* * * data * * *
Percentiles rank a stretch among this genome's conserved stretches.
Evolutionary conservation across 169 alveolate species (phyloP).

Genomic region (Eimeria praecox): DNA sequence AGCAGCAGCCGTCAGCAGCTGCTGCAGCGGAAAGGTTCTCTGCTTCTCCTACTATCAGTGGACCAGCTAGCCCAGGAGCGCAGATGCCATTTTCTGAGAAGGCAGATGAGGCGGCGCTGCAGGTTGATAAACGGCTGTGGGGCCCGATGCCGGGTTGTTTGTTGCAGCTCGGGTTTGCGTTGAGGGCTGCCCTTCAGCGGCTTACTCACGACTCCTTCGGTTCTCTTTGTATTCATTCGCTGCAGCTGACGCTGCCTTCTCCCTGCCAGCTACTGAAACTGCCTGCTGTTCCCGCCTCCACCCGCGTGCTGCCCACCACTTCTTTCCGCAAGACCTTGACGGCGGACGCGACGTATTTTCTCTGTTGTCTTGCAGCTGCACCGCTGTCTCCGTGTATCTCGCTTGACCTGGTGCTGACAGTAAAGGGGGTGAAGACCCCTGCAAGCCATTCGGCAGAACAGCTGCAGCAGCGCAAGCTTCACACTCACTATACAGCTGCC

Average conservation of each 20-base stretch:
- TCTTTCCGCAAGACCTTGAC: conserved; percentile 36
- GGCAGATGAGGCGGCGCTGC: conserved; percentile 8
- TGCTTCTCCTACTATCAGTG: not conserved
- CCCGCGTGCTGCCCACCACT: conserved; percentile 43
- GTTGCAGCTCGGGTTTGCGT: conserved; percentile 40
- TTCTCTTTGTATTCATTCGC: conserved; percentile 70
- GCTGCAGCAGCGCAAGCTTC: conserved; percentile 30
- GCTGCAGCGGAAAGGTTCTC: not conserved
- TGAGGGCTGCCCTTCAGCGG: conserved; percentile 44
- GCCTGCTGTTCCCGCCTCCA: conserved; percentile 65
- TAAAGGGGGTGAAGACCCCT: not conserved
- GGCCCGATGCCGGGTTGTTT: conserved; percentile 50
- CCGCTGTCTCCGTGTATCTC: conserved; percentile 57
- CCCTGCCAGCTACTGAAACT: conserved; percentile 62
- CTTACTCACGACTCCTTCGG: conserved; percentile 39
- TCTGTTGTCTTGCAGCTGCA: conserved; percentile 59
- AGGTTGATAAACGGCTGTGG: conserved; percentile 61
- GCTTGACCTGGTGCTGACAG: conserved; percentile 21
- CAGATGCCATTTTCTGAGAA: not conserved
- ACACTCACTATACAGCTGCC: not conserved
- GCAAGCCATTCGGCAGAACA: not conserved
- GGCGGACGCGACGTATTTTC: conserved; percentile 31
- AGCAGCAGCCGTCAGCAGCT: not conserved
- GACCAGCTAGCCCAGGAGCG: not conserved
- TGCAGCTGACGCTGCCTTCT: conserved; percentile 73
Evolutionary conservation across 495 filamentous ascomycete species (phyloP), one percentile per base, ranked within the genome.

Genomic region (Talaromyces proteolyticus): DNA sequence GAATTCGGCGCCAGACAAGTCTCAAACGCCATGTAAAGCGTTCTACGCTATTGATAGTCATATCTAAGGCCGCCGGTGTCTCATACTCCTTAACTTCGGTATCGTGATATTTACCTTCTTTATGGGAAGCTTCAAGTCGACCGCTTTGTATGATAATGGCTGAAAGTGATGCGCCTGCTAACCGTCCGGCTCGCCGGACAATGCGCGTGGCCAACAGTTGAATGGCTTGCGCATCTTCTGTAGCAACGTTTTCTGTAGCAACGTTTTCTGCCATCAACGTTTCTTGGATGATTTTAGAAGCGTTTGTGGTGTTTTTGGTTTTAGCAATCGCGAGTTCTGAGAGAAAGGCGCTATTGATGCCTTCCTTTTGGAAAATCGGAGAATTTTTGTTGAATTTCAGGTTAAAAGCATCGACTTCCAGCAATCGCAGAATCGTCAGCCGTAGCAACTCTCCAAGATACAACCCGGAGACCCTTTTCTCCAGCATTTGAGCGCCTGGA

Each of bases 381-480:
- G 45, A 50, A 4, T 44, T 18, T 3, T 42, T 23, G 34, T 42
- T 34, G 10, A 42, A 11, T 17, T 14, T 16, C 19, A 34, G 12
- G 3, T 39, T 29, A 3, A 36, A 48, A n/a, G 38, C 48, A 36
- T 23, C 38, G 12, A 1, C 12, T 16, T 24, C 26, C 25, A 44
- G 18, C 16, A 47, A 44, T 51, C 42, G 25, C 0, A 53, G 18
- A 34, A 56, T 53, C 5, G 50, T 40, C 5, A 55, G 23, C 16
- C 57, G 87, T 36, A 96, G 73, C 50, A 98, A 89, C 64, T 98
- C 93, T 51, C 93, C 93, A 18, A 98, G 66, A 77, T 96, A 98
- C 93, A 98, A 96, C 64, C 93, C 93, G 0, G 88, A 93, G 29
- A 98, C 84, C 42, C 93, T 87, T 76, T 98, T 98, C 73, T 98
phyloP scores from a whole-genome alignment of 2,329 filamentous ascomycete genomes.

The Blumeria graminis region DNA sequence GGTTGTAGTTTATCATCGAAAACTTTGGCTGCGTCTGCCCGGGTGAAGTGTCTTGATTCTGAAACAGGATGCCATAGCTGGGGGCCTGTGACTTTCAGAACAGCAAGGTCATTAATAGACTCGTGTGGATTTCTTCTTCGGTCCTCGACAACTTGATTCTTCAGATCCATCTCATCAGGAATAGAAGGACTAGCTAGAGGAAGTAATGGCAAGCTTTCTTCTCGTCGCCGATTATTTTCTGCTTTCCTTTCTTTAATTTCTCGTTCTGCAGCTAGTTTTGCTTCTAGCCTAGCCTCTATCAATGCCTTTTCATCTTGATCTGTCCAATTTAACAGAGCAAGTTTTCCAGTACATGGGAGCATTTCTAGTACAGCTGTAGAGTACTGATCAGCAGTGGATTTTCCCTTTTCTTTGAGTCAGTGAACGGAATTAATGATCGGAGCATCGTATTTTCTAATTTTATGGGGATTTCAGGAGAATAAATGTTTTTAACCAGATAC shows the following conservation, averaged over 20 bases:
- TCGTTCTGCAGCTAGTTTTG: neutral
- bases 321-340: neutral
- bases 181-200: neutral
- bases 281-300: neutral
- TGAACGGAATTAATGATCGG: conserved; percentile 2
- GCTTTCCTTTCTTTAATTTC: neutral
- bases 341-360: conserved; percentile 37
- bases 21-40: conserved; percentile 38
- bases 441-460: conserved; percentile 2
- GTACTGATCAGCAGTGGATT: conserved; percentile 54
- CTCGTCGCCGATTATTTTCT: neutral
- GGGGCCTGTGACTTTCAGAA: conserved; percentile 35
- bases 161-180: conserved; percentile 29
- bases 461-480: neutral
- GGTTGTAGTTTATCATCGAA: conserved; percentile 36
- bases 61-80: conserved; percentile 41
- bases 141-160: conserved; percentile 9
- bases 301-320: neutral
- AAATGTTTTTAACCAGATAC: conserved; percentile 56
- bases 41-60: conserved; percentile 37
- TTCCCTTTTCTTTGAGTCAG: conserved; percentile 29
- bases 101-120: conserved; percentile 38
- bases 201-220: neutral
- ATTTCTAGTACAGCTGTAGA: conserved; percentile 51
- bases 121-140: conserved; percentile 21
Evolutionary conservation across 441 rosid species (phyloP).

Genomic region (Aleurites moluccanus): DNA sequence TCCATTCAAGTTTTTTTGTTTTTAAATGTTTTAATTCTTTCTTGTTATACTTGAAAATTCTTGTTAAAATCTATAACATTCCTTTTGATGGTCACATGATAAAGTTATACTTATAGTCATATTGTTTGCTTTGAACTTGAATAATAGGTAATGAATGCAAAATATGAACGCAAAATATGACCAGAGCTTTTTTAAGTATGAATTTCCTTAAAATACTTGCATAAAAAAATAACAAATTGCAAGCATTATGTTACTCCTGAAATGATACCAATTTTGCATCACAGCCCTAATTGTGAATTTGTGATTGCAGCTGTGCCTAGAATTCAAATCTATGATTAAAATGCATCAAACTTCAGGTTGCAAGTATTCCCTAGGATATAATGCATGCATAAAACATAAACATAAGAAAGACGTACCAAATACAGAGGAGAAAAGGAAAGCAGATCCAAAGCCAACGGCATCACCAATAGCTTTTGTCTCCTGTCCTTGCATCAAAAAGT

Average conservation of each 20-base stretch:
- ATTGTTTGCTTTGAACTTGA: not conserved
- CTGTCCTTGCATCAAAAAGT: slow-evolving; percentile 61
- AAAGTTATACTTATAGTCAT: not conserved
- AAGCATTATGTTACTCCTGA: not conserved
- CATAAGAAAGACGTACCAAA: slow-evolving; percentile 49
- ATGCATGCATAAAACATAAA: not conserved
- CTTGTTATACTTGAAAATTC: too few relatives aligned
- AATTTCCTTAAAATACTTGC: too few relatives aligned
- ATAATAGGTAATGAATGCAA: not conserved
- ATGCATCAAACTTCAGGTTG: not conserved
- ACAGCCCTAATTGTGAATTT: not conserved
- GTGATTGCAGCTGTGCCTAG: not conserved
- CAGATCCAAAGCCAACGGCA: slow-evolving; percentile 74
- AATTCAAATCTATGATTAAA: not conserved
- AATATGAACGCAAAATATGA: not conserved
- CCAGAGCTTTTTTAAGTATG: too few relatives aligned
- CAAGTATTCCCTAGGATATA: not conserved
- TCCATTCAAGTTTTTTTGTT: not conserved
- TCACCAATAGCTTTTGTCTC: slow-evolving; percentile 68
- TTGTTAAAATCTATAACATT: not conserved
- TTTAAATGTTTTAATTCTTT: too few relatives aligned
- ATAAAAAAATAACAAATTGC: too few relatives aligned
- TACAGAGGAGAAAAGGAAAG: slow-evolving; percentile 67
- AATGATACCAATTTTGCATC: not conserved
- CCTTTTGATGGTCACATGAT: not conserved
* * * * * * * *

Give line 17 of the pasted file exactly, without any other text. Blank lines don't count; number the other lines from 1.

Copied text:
- CCGCTGTCTCCGTGTATCTC: conserved; percentile 57